I remember an incident with a customer in Benin, Edo State. Days after a marketing campaign, I got a call to come and pick up some clothes from a big fashion designer around my second collection center in Uselu.
On getting there, the designer’s assistants brought a big sack full of clothes. Assisted by an associate, I counted those clothes—this took about 20 minutes which is a lot of cost in time for that particular task—and gave her the bill.
Despite the fact that I was ostentatiously dressed, the lady told me the bill was outrageous. She said, “You use a tiny bar of soap to wash a ton of clothes. How can you now give me such a high bill?”
As unpleasant as the lady’s comment might sound, it represents one of the dominant questions customers often asked me.
For the lady, the challenge wasn’t so much the payment of the bill; rather it was a question of what she got in perceived or actual value from my business.
As a matter of fact, it has become commonplace for customers to think cleaners make “wealth” without creating value. And this is a major cause of resistance to buying laundry services by potential and existing customers.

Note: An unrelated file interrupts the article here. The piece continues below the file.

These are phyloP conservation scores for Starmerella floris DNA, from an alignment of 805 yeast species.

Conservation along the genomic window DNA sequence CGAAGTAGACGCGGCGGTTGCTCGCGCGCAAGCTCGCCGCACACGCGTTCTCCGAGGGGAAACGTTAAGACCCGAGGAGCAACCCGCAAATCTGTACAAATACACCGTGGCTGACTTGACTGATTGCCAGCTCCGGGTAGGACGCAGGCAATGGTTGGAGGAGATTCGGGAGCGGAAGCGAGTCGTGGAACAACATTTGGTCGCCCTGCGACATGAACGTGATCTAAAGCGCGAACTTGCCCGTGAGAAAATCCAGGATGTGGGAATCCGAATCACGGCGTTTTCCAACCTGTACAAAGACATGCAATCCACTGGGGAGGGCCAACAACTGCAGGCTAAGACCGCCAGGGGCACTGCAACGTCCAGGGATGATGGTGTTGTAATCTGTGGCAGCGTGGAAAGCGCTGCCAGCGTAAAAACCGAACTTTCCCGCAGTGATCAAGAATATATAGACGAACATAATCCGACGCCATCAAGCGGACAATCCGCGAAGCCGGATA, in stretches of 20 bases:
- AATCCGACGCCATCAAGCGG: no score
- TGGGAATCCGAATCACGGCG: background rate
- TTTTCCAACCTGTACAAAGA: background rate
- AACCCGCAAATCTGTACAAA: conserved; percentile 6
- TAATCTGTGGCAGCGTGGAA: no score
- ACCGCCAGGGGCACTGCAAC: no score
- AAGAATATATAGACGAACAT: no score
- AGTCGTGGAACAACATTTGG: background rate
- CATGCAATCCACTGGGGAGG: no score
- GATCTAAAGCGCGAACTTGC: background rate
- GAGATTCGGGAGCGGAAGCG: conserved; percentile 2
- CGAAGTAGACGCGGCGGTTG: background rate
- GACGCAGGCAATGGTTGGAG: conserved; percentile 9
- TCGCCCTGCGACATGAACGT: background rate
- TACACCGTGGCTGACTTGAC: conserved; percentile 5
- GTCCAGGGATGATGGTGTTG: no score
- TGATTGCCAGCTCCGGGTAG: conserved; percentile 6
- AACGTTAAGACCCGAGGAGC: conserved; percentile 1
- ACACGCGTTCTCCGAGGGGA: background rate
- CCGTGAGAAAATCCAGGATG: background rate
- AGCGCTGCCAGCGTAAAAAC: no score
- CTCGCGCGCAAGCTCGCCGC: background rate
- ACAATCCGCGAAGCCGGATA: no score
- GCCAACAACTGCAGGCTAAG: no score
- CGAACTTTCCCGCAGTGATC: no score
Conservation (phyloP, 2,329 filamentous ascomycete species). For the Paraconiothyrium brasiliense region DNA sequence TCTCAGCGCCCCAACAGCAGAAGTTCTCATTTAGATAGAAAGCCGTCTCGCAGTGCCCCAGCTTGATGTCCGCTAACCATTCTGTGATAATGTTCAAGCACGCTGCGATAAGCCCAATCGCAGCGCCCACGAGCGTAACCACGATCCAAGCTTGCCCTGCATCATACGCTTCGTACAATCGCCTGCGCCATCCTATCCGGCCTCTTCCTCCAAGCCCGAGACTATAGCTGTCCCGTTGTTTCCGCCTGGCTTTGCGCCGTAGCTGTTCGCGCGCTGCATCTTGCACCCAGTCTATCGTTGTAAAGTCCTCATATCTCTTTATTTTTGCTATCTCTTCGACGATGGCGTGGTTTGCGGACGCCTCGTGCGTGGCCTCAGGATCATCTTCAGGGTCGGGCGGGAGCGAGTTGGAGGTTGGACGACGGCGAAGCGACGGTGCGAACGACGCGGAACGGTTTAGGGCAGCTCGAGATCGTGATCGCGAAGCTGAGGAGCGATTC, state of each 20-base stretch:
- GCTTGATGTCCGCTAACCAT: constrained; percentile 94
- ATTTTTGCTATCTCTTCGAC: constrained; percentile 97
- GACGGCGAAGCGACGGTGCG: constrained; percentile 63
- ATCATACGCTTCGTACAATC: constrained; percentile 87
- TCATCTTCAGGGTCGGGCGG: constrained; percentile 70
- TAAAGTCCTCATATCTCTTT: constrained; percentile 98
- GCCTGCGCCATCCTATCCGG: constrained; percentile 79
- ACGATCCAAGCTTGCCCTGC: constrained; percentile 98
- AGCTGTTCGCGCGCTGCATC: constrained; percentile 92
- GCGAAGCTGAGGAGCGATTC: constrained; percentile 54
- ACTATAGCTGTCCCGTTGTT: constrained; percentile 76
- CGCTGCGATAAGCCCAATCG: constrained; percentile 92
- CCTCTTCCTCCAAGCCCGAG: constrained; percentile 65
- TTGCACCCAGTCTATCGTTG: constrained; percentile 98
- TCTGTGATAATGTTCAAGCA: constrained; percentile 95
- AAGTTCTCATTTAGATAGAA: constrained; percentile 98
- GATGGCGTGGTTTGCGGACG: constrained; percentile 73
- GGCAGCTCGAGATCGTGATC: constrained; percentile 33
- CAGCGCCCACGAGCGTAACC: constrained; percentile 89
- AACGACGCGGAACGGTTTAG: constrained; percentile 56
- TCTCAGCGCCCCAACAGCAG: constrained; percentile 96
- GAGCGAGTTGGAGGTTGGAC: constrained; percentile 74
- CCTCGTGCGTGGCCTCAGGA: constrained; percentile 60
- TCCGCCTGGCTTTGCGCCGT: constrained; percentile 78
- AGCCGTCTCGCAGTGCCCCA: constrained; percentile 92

Small cleaners’ experiences with customers are worse owing to lack of business infrastructure like marketing and branding, tastefully furnished storefronts, excellent customer service, and so forth.
Going by the nature of laundry transactions, what customers think they’re buying, what they consider “value” is important. And judged by customers’ satisfaction surveys, value represents: low prices and saved time.
From a personal point, I feel cleaners shouldn’t only solve customers’ current problems but always try to anticipate new ones. This is the only way they can introduce innovations that add value to customers.
It is established that cleaners perform laundry tasks in exchange for money.
Nevertheless, what is paid for is satisfaction. Because no cleaner can make or supply satisfaction as such—at best, only the services to attaining them can be sold or delivered.
However, to get value laundry services, customers should ask: “How often do our cleaners develop innovations within and outside their businesses that help us get stress-free grooming?”
Conversely, to describe the need, isn’t to satisfy it. But describing the need gives specifications for receiving such value services.
Whether cleaners have cultures with capacities for delivering them can then be decided.
In conclusion, adopting a policy of consistently asking questions—not in the manner of that fashion designer in Uselu, Benin City—will help customers get value laundry services, and consequently, more satisfaction from their dry-cleaners.